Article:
Does anyone read covering letters? I would say it depends. Let’s turn the question on its head: is your covering letter worth reading?
Covering letters are probably the most neglected tool in the job seeker’s box. Too often people send letters of the “please find my CV herewith variety” and in so doing, deprive themselves of an opportunity to sell themselves to the employer. Yet it should be one of the jewels in their job application – something that catches the eye and engages the attention of its audience.
A covering letter does not have to be long. In fact, even with all the headings required of a good formal letter, it should not run to more than a side and a half of A4. However, in the few short paragraphs that gives you, you should pick out the salient points from the job advert or description and hammer home to the reader why you are right for the job. Complementing your CV, this is where you say “hire me” – I meet your criteria and this is the evidence that proves it.
It is also an opportunity to show your research. One of the key things that an employer wants to know is that you fit in. Especially if you are not simply seeking a move from one of their direct competitors, you need to put over that you understand their world and what it involves. If you can, show that you have some direct experience, even if it is not as an employee. The simplest example is that if you aspire to work for a charity, solid experience as a volunteer will never hurt. You need to give confidence that you are the right person for the job.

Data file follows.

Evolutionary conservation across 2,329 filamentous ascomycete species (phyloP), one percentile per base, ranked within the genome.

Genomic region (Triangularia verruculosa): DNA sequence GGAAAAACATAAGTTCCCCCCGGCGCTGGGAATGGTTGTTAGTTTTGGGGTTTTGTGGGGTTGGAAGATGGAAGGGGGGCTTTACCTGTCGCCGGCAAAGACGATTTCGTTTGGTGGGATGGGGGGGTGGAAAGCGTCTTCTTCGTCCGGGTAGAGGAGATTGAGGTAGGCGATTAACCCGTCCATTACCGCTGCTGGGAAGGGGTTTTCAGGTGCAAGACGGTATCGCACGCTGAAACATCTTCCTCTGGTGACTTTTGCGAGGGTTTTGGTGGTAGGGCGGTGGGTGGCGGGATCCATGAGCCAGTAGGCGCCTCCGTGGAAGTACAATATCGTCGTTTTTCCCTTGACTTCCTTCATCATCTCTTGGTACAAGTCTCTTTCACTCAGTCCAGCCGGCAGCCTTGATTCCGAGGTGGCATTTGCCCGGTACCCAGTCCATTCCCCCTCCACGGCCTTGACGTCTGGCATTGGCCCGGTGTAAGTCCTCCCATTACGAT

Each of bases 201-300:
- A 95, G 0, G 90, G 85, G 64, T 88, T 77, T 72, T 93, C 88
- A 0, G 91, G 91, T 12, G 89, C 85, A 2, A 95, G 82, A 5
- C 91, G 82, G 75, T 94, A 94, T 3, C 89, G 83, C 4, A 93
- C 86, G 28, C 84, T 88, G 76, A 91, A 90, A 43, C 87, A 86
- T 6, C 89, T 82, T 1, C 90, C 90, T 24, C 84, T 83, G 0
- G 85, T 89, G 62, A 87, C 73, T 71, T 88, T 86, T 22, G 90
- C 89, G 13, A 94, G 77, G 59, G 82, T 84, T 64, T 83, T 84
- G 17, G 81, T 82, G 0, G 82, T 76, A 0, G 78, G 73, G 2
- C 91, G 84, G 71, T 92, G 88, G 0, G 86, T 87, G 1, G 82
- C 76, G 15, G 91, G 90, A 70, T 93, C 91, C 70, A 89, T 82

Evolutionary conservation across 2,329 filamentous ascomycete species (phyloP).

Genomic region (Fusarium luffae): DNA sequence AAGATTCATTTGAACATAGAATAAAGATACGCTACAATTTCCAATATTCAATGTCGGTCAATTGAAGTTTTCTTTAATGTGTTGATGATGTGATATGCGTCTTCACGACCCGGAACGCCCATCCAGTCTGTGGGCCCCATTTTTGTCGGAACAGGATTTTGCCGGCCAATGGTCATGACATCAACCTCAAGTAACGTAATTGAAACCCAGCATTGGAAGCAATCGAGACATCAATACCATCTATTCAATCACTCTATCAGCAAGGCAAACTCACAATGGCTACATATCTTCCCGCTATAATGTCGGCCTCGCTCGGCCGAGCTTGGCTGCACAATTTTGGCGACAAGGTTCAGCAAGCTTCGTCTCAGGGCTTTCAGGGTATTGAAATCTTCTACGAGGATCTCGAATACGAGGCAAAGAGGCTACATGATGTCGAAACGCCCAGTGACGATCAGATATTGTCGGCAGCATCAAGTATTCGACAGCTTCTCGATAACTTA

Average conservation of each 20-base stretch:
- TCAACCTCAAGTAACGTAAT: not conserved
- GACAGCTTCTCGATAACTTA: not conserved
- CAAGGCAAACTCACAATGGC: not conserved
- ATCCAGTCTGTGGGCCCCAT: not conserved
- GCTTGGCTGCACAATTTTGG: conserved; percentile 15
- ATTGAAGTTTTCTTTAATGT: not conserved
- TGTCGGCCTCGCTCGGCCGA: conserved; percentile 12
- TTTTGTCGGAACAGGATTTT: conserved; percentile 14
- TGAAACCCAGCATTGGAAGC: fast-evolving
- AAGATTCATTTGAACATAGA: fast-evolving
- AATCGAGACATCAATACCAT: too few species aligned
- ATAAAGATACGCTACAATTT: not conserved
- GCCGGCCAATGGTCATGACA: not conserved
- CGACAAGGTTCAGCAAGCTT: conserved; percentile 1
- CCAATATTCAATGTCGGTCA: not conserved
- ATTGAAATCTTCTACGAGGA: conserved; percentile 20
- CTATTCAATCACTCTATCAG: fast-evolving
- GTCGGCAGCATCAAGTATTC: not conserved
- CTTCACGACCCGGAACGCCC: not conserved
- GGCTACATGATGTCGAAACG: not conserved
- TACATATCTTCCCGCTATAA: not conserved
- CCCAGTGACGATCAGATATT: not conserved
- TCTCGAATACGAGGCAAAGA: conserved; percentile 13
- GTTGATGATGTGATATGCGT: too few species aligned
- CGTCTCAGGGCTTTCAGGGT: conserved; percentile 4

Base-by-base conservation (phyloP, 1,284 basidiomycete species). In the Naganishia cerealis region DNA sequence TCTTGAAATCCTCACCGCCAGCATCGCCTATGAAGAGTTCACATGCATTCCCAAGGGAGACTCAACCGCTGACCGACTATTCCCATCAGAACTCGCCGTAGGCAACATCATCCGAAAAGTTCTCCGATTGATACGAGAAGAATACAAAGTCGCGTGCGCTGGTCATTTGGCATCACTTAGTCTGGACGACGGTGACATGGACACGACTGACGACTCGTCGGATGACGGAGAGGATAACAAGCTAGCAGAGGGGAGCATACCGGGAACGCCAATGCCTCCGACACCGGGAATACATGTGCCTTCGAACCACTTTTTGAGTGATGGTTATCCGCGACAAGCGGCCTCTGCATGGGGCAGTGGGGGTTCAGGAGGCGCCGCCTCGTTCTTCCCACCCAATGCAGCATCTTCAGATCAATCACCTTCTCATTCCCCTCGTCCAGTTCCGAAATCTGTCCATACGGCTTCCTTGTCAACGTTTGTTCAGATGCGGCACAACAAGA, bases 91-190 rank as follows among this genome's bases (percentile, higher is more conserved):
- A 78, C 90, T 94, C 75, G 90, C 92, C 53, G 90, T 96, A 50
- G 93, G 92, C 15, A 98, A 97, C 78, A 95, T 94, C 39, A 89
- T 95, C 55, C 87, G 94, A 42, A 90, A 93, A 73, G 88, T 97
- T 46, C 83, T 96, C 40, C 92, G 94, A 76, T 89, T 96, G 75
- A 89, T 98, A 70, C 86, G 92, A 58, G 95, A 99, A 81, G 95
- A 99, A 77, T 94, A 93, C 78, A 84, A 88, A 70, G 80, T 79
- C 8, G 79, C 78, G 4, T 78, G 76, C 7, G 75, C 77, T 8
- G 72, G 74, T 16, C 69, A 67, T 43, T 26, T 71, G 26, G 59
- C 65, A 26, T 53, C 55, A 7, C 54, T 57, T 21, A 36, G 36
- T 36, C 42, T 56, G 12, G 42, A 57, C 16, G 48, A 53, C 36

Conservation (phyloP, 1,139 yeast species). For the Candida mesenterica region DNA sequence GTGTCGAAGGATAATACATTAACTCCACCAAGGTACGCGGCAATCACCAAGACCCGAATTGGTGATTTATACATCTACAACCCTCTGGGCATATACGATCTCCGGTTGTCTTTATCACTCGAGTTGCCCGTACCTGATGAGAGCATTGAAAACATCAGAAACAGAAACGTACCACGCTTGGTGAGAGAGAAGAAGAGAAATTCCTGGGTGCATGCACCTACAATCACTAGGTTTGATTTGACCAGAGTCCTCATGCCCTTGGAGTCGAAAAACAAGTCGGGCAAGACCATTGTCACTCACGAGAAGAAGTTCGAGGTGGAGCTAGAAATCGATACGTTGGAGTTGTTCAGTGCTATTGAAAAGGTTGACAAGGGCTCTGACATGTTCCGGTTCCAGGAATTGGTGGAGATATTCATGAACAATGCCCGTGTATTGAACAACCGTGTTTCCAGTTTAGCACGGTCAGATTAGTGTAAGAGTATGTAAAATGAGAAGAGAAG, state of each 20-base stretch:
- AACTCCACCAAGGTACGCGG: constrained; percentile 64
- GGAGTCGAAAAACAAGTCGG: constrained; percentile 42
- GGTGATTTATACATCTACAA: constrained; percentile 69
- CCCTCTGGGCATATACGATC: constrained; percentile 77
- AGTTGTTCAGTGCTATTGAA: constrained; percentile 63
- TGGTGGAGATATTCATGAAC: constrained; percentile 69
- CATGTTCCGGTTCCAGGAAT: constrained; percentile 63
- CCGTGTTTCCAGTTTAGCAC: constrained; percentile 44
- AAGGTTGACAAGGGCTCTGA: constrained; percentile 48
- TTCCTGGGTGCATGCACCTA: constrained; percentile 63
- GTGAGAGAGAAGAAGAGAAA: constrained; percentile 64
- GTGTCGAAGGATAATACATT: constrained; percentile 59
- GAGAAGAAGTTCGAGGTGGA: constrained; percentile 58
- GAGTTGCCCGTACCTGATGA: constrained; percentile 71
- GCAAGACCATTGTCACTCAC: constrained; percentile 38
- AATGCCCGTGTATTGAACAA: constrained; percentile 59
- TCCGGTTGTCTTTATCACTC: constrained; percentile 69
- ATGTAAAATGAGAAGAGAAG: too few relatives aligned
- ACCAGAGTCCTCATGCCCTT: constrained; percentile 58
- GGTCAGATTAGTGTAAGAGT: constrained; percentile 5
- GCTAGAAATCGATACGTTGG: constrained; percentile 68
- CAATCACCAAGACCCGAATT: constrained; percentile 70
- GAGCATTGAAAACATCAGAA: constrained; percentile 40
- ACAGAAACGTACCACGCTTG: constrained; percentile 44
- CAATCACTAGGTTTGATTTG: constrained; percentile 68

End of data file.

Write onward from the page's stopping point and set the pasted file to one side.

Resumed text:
More importantly, show enthusiasm. Even though there is some inevitable truth in this, no-one wants to hire someone just because they “need the money”. They want people who are interested in their business or organisation, who come with ideas and who are keen to join in its success. A flat covering letter will never do that. Enthusiasm alone is not enough – but it can carry you a long way.
Finally, as you stare at a blank screen, wondering what to say, remember that you should write for the reader, not yourself. What do I mean? This is not a place simply to relate a standard list of things that you think makes you a good candidate or the key highlights of your career. What you say should be tailored to the reader’s requirements and answer the need they have for employing a new member of staff. Meet these – and possibly explain steps you will take to meet those for which your skills are less obviously matched – and you will dramatically improve your chances of getting through the door.
Writing a good covering letter requires thought and a succinct turn of phrase to include everything you want to say. You need to make time for it: it may even take a draft or two to get to something you like. If this isn’t appealing, the good news is that there are companies like Richmond Solutions who do this all the time, with proven results. If you would like to see how it’s done and give your job hunt a kick-start, give us a call.